|The first excerpt represents the element of Air. It speaks of mental influences and the process of thought, and is drawn from The Tanach:
1_Kings 7: 42 and the four hundred pomegranates for the two networks, two rows of pomegranates for each network, to cover the two bowls of the capitals that were upon the top of the pillars;
1_Kings 7: 43 and the ten bases, and the ten lavers on the bases;
1_Kings 7: 44 and the one sea, and the twelve oxen under the sea;
1_Kings 7: 45 and the pots, and the shovels, and the basins; even all these vessels, which Hiram made for king Solomon, in the house of the LORD, were of burnished brass.
1_Kings 7: 46 In the plain of the Jordan did the king cast them, in the clay ground between Succoth and Zarethan.
1_Kings 7: 47 And Solomon left all the vessels unweighed, because they were exceeding many; the weight of the brass could not be found out.
1_Kings 7: 48 And Solomon made all the vessels that were in the house of the LORD: the golden altar, and the table whereupon the showbread was, of gold;
1_Kings 7: 49 and the candlesticks, five on the right side, and five on the left, before the Sanctuary, of pure gold; and the flowers, and the lamps, and the tongs, of gold;
1_Kings 7: 50 and the cups, and the snuffers, and the basins, and the pans, and the fire-pans, of pure gold; and the hinges, both for the doors of the inner house, the most holy place, and for the doors of the house, that is, of the temple, of gold.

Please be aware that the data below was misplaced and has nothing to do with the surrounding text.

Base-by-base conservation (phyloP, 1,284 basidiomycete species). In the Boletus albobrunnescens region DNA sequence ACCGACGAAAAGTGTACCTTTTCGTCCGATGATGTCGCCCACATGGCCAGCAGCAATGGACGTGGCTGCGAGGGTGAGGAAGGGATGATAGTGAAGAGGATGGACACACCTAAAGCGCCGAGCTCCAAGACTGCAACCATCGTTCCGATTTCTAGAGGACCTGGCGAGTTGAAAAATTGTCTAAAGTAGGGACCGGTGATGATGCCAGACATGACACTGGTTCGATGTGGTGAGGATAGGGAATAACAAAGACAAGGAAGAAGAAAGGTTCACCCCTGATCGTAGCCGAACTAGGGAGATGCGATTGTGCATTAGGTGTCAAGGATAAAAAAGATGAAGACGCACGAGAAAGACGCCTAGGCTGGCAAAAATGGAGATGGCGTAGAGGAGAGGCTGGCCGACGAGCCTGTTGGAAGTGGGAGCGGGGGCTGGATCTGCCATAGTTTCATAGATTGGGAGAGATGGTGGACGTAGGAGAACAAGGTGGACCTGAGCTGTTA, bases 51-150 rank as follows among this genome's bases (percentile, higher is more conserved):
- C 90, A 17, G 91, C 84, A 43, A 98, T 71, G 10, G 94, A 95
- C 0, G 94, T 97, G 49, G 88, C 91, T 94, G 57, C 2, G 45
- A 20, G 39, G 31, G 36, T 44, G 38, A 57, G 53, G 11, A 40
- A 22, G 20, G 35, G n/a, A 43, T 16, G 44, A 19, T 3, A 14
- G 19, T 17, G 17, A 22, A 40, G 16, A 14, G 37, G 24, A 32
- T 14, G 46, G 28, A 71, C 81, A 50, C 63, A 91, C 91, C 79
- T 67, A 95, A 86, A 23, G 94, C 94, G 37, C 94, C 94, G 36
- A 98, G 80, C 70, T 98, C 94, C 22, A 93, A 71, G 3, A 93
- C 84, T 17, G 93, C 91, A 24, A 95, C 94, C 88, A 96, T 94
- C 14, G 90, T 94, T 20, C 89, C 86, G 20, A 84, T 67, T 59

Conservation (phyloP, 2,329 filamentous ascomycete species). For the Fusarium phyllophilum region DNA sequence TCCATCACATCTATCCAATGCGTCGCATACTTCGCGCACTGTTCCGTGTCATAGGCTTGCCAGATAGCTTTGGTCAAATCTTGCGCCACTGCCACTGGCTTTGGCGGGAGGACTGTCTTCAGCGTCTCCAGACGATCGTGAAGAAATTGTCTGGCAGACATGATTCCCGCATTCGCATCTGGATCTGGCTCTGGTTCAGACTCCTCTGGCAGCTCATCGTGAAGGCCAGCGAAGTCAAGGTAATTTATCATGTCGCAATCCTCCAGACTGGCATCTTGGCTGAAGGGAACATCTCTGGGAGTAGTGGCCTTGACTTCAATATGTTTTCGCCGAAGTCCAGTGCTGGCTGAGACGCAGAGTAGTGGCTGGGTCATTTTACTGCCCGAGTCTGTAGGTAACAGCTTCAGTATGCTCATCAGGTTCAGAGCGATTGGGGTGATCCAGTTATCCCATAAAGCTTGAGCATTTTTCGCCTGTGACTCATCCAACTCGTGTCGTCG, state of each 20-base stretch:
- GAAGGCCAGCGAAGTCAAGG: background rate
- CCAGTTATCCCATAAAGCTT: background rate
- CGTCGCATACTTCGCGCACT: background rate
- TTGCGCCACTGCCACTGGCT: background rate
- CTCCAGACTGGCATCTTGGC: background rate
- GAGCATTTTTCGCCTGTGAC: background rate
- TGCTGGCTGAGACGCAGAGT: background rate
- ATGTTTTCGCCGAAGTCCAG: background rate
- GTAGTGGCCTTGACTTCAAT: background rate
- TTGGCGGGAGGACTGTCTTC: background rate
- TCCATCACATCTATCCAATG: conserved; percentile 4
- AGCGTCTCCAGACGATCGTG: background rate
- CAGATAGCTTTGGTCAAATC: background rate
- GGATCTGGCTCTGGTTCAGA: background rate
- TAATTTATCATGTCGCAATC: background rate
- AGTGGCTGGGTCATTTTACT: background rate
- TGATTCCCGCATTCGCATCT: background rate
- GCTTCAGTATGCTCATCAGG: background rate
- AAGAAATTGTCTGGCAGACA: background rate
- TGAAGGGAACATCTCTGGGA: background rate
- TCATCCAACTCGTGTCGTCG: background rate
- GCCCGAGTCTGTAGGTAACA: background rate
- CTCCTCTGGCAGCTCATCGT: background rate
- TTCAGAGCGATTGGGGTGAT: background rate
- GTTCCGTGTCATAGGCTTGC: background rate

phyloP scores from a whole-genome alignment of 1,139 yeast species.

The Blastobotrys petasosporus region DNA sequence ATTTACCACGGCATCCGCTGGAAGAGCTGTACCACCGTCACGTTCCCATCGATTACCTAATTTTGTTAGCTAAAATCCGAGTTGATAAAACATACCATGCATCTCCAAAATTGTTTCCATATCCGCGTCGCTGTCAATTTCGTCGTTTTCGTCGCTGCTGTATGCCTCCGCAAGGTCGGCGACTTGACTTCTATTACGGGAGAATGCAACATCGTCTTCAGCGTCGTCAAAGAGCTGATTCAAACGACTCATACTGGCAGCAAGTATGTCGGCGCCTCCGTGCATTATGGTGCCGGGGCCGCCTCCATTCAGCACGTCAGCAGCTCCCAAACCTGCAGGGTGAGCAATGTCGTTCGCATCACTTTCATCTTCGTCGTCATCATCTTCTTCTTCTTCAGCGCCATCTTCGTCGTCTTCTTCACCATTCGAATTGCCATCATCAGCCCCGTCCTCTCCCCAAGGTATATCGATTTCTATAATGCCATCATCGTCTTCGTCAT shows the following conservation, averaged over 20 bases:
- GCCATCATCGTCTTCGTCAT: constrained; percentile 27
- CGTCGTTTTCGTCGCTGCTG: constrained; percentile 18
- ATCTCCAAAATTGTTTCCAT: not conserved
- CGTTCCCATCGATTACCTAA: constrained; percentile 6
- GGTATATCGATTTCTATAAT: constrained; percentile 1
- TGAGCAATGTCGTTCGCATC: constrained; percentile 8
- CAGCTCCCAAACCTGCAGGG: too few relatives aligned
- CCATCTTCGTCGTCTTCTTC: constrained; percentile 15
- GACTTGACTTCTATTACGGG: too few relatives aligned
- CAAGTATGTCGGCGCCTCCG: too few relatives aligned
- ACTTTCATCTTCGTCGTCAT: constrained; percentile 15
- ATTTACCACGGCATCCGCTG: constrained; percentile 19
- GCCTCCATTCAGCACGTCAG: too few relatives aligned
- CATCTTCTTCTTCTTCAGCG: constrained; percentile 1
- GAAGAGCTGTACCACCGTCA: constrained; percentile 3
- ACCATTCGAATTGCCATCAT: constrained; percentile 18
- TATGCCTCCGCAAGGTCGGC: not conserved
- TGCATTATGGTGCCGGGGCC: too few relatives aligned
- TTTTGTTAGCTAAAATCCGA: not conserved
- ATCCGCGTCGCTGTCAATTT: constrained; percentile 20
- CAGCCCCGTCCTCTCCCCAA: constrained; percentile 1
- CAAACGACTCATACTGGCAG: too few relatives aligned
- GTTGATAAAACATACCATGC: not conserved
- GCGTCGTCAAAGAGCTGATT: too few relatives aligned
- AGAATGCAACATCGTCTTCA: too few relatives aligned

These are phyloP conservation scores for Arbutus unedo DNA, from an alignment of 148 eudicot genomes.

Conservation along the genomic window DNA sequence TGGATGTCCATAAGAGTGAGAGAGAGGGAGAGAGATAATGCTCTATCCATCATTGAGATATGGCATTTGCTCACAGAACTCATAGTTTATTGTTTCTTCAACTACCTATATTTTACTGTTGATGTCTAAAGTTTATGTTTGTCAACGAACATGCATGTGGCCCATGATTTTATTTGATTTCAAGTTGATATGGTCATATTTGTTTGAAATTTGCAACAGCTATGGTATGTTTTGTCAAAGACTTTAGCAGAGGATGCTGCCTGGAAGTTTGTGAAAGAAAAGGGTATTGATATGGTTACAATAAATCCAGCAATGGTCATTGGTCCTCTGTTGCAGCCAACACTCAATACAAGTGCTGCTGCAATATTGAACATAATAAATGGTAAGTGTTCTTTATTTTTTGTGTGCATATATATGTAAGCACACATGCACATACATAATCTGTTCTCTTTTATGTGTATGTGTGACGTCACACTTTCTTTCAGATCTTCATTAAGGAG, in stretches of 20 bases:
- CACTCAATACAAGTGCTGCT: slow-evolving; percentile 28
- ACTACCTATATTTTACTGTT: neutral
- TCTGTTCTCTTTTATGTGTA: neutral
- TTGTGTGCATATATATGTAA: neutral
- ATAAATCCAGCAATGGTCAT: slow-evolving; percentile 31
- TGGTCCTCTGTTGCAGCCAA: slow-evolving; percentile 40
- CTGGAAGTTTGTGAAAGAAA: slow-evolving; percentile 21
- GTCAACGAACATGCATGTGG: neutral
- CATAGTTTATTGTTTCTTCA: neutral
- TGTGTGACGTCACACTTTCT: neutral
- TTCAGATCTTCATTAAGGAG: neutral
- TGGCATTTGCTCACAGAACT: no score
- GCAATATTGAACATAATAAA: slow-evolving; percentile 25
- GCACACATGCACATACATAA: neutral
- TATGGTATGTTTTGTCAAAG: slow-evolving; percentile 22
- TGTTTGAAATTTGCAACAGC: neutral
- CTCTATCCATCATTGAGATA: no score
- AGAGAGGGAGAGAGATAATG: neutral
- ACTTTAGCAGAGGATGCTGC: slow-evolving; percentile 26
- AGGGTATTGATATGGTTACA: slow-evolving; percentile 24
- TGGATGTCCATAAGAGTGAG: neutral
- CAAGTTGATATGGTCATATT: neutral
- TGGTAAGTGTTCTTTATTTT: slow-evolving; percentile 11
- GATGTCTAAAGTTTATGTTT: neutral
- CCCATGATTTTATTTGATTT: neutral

1_Kings 7: 51 Thus all the work that king Solomon wrought in the house of the LORD was finished. And Solomon brought in the things which David his father had dedicated, the silver, and the gold, and
|The second excerpt represents the element of Fire. It speaks of emotional influences and base passions, and is drawn from Myths and Myth-Makers by John Fiske:
parent to child for more than a hundred generations; that the
primitive Aryan cottager, as he took his evening meal of yava
and sipped his fermented mead, listened with his children to
the stories of Boots and Cinderella and the Master Thief, in
the days when the squat Laplander was master of Europe and the
dark-skinned Sudra was as yet unmolested in the Punjab. Only
such community of origin can explain the community in
character between the stories told by the Aryan's descendants,
from the jungles of Ceylon to the highlands of Scotland.
This conclusion essentially modifies our view of the origin
and growth of a legend like that of William Tell. The case of
Myths and Myth-Makers